Problems with funds discussed at Duterte’s IATF meeting
CCP, PICC, other gov’t assets may be sold if money runs out, Duterte says
Apr 9, 2020
President Rodrigo Duterte presided over the meeting of the Inter-Agency Task Force for the Management of Emerging Infectious Diseases (IATF-EID), at midnight Apr. 9, Thursday. Among updates from different agencies, the president also discussed the status of different government action plans against the COVID-19 crisis.
During this address, Duterte said there is a possibility of selling government assets should funding run short. This is the last resort, he said. This is also in line with an earlier statement that the P270 billion COVID-19 response fund was not enough. He has since urged Secretary of Finance Carlos Dominguez III to seek more sources of funding.
“Pag wala na akong makuha and we’re about to sink and really sink, I will sell all the assets of the government tapos itulong ko sa tao,” Duterte said. Among the assets that may be sold are the Cultural Center of the Philippines (CCP) and the Philippine International Convention Center (PICC).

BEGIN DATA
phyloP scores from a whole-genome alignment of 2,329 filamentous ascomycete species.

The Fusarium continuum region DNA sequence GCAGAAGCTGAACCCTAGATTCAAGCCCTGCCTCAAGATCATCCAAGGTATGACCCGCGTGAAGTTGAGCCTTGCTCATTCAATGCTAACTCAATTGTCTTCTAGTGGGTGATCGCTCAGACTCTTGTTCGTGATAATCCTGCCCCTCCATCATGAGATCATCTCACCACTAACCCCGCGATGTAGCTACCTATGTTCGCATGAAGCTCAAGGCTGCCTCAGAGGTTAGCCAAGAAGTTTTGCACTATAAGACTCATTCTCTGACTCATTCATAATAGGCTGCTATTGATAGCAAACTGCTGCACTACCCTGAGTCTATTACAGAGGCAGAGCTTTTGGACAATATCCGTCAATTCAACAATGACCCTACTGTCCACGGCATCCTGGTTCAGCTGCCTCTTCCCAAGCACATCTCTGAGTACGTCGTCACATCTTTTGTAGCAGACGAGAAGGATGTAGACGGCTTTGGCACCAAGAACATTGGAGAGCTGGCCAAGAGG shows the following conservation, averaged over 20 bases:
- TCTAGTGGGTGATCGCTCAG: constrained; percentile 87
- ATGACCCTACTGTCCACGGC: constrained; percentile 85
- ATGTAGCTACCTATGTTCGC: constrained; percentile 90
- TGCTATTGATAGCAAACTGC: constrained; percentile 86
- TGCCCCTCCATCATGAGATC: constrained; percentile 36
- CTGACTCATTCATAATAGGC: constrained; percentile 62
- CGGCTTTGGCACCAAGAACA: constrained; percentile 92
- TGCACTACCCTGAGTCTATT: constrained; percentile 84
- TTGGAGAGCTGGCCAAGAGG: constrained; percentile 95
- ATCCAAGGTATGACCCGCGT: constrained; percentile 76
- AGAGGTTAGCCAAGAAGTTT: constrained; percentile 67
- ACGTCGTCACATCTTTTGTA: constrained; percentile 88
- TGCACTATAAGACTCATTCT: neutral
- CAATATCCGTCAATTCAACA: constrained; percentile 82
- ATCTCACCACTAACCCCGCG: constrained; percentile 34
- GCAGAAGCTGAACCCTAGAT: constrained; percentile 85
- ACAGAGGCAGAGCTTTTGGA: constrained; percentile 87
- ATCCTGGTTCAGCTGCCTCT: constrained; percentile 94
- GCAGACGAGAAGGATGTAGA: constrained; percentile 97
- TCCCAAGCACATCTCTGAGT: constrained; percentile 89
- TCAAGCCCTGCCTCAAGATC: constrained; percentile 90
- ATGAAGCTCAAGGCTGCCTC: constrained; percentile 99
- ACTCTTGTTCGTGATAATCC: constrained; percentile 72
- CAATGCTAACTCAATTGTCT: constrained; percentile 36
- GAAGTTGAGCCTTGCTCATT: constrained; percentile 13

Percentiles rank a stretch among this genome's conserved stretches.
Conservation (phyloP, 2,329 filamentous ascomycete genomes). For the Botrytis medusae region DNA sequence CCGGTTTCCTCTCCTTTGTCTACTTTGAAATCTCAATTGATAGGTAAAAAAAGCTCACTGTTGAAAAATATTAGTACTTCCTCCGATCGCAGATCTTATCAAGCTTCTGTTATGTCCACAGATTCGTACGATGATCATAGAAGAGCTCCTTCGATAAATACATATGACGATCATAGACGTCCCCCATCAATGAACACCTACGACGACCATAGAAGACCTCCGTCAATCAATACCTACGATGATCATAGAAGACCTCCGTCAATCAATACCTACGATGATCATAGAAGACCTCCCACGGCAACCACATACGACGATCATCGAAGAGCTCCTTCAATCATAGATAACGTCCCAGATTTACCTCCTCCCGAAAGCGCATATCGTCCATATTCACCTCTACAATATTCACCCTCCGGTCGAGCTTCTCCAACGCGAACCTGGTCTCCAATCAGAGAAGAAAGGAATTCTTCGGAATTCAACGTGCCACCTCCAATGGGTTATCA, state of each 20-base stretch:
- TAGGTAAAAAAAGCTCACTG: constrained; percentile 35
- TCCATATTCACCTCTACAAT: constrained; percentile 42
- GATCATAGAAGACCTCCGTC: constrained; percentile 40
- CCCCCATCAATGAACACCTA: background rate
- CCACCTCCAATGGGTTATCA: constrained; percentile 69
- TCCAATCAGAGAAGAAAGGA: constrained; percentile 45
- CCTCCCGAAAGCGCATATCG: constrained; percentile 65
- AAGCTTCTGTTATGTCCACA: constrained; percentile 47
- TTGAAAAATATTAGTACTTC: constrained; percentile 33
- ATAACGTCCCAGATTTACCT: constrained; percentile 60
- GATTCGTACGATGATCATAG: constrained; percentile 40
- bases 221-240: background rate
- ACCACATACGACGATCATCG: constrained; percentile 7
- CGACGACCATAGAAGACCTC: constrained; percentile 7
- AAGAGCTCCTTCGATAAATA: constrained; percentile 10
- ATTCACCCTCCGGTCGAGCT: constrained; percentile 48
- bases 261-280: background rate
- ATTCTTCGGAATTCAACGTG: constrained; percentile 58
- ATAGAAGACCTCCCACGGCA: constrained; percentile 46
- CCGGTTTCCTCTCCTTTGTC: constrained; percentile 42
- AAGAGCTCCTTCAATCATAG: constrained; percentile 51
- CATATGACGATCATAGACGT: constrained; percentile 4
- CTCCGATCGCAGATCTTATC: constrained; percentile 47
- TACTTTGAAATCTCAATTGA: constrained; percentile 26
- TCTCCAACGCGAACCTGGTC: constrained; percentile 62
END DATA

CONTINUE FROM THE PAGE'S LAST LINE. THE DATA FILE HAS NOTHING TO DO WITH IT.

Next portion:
CCP houses three national theaters and several exhibition halls, while the PICC is one of the most important facilities which the government uses in hosting local and foreign conventions. It has recently hosted the APEC Economic Leaders’ Meeting in 2015 and the 30th ASEAN Summit in 2017. The PICC is also currently being used as a makeshift hospital for COVID-19 patients.
CCP, having been inaugurated in 1969, is already 51 years old, qualifying it to be a cultural property under the National Cultural Heritage Act.
Duterte made no mention to whom he intends to sell the two cultural sites should the need arise.
Meanwhile, Department of Social Welfare and Development Secretary Rolando Bautista also discussed during the IATF meeting the delay in the rollout of social aid from the government. He said that there have been delays because the list of beneficiaries from local government units was not available.
“Siguro ang ineexpect po namin noon ay ang LGU alam nila ang kanilang constitutents, they have the profile—the names, the work, and other livelihood activities ng kanilang mga nasasakupan. Dahil hindi rin nila masyadong kabisado o may kakulangan sa mga listahan, dito nagkaroon ng problema,” Bautista said.
He adds that since this is the first time the government will be implementing an amelioration program of this scale, the system really won’t be perfect. “But as we continue to engage the LGUs, [we’ll be] able to identify what are the gaps and shortcomings. Hopefully in due time we’ll be able to distribute amelioration systematically and orderly,” he said.
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